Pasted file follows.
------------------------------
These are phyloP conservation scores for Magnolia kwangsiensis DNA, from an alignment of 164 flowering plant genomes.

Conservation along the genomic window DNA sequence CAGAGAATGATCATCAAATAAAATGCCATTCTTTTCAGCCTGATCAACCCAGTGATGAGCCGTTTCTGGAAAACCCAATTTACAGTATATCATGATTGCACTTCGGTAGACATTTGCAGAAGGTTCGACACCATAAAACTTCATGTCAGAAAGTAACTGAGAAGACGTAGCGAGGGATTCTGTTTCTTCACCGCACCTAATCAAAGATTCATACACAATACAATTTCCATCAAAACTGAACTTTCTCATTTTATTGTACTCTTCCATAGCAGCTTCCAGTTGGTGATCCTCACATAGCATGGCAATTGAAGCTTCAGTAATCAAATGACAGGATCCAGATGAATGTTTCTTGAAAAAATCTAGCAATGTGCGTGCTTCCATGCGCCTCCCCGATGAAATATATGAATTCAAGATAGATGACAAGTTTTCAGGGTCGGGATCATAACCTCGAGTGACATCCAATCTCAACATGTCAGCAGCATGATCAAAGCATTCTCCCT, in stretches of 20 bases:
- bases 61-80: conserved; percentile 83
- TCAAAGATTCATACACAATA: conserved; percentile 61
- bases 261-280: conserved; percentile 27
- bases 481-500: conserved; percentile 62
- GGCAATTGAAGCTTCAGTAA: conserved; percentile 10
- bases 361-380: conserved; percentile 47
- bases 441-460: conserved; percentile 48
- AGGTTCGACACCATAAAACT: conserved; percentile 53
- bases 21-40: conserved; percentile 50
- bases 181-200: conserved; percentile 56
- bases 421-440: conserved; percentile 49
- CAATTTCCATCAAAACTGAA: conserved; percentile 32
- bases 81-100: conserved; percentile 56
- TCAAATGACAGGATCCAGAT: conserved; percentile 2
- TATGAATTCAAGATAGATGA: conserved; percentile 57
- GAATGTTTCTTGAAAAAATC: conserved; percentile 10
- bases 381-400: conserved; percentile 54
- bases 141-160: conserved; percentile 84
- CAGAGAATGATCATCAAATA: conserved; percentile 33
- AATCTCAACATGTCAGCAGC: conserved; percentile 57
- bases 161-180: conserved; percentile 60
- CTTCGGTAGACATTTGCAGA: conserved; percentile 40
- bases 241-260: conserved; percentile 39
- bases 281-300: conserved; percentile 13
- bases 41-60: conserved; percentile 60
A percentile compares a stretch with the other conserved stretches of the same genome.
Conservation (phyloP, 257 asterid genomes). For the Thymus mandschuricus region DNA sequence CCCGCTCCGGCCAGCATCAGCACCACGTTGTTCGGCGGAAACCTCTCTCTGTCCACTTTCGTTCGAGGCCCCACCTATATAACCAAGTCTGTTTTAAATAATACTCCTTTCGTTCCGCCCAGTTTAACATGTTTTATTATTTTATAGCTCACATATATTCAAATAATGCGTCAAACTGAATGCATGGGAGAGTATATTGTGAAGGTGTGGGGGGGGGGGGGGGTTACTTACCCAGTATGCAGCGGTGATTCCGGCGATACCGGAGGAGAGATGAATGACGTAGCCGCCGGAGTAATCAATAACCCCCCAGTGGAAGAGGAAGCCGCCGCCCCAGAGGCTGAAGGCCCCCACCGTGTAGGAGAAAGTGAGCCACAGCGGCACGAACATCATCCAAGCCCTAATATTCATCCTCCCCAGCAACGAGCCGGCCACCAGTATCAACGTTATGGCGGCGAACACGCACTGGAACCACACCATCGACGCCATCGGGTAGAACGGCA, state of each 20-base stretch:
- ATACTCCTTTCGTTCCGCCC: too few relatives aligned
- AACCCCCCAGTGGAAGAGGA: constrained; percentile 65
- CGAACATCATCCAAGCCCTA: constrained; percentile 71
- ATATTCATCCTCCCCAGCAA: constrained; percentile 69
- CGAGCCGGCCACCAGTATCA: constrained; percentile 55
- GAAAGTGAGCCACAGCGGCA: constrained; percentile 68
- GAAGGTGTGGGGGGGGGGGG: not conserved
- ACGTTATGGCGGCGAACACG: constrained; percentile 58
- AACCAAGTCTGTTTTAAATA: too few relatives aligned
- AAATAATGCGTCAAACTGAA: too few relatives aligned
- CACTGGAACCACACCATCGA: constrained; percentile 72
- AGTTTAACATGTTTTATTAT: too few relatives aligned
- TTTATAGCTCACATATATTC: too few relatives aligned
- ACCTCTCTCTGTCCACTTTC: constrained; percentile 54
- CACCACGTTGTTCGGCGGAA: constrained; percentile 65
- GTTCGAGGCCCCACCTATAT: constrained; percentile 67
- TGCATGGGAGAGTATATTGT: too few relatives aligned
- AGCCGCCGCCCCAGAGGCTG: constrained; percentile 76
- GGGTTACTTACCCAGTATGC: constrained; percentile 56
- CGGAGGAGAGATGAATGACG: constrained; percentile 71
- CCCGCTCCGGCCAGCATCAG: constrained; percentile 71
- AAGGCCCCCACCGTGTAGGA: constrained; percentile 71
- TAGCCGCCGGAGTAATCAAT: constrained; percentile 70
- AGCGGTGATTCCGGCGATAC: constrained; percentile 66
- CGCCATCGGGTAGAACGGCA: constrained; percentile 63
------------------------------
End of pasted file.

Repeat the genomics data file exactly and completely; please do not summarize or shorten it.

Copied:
These are phyloP conservation scores for Magnolia kwangsiensis DNA, from an alignment of 164 flowering plant genomes.

Conservation along the genomic window DNA sequence CAGAGAATGATCATCAAATAAAATGCCATTCTTTTCAGCCTGATCAACCCAGTGATGAGCCGTTTCTGGAAAACCCAATTTACAGTATATCATGATTGCACTTCGGTAGACATTTGCAGAAGGTTCGACACCATAAAACTTCATGTCAGAAAGTAACTGAGAAGACGTAGCGAGGGATTCTGTTTCTTCACCGCACCTAATCAAAGATTCATACACAATACAATTTCCATCAAAACTGAACTTTCTCATTTTATTGTACTCTTCCATAGCAGCTTCCAGTTGGTGATCCTCACATAGCATGGCAATTGAAGCTTCAGTAATCAAATGACAGGATCCAGATGAATGTTTCTTGAAAAAATCTAGCAATGTGCGTGCTTCCATGCGCCTCCCCGATGAAATATATGAATTCAAGATAGATGACAAGTTTTCAGGGTCGGGATCATAACCTCGAGTGACATCCAATCTCAACATGTCAGCAGCATGATCAAAGCATTCTCCCT, in stretches of 20 bases:
- bases 61-80: conserved; percentile 83
- TCAAAGATTCATACACAATA: conserved; percentile 61
- bases 261-280: conserved; percentile 27
- bases 481-500: conserved; percentile 62
- GGCAATTGAAGCTTCAGTAA: conserved; percentile 10
- bases 361-380: conserved; percentile 47
- bases 441-460: conserved; percentile 48
- AGGTTCGACACCATAAAACT: conserved; percentile 53
- bases 21-40: conserved; percentile 50
- bases 181-200: conserved; percentile 56
- bases 421-440: conserved; percentile 49
- CAATTTCCATCAAAACTGAA: conserved; percentile 32
- bases 81-100: conserved; percentile 56
- TCAAATGACAGGATCCAGAT: conserved; percentile 2
- TATGAATTCAAGATAGATGA: conserved; percentile 57
- GAATGTTTCTTGAAAAAATC: conserved; percentile 10
- bases 381-400: conserved; percentile 54
- bases 141-160: conserved; percentile 84
- CAGAGAATGATCATCAAATA: conserved; percentile 33
- AATCTCAACATGTCAGCAGC: conserved; percentile 57
- bases 161-180: conserved; percentile 60
- CTTCGGTAGACATTTGCAGA: conserved; percentile 40
- bases 241-260: conserved; percentile 39
- bases 281-300: conserved; percentile 13
- bases 41-60: conserved; percentile 60
A percentile compares a stretch with the other conserved stretches of the same genome.
Conservation (phyloP, 257 asterid genomes). For the Thymus mandschuricus region DNA sequence CCCGCTCCGGCCAGCATCAGCACCACGTTGTTCGGCGGAAACCTCTCTCTGTCCACTTTCGTTCGAGGCCCCACCTATATAACCAAGTCTGTTTTAAATAATACTCCTTTCGTTCCGCCCAGTTTAACATGTTTTATTATTTTATAGCTCACATATATTCAAATAATGCGTCAAACTGAATGCATGGGAGAGTATATTGTGAAGGTGTGGGGGGGGGGGGGGGTTACTTACCCAGTATGCAGCGGTGATTCCGGCGATACCGGAGGAGAGATGAATGACGTAGCCGCCGGAGTAATCAATAACCCCCCAGTGGAAGAGGAAGCCGCCGCCCCAGAGGCTGAAGGCCCCCACCGTGTAGGAGAAAGTGAGCCACAGCGGCACGAACATCATCCAAGCCCTAATATTCATCCTCCCCAGCAACGAGCCGGCCACCAGTATCAACGTTATGGCGGCGAACACGCACTGGAACCACACCATCGACGCCATCGGGTAGAACGGCA, state of each 20-base stretch:
- ATACTCCTTTCGTTCCGCCC: too few relatives aligned
- AACCCCCCAGTGGAAGAGGA: constrained; percentile 65
- CGAACATCATCCAAGCCCTA: constrained; percentile 71
- ATATTCATCCTCCCCAGCAA: constrained; percentile 69
- CGAGCCGGCCACCAGTATCA: constrained; percentile 55
- GAAAGTGAGCCACAGCGGCA: constrained; percentile 68
- GAAGGTGTGGGGGGGGGGGG: not conserved
- ACGTTATGGCGGCGAACACG: constrained; percentile 58
- AACCAAGTCTGTTTTAAATA: too few relatives aligned
- AAATAATGCGTCAAACTGAA: too few relatives aligned
- CACTGGAACCACACCATCGA: constrained; percentile 72
- AGTTTAACATGTTTTATTAT: too few relatives aligned
- TTTATAGCTCACATATATTC: too few relatives aligned
- ACCTCTCTCTGTCCACTTTC: constrained; percentile 54
- CACCACGTTGTTCGGCGGAA: constrained; percentile 65
- GTTCGAGGCCCCACCTATAT: constrained; percentile 67
- TGCATGGGAGAGTATATTGT: too few relatives aligned
- AGCCGCCGCCCCAGAGGCTG: constrained; percentile 76
- GGGTTACTTACCCAGTATGC: constrained; percentile 56
- CGGAGGAGAGATGAATGACG: constrained; percentile 71
- CCCGCTCCGGCCAGCATCAG: constrained; percentile 71
- AAGGCCCCCACCGTGTAGGA: constrained; percentile 71
- TAGCCGCCGGAGTAATCAAT: constrained; percentile 70
- AGCGGTGATTCCGGCGATAC: constrained; percentile 66
- CGCCATCGGGTAGAACGGCA: constrained; percentile 63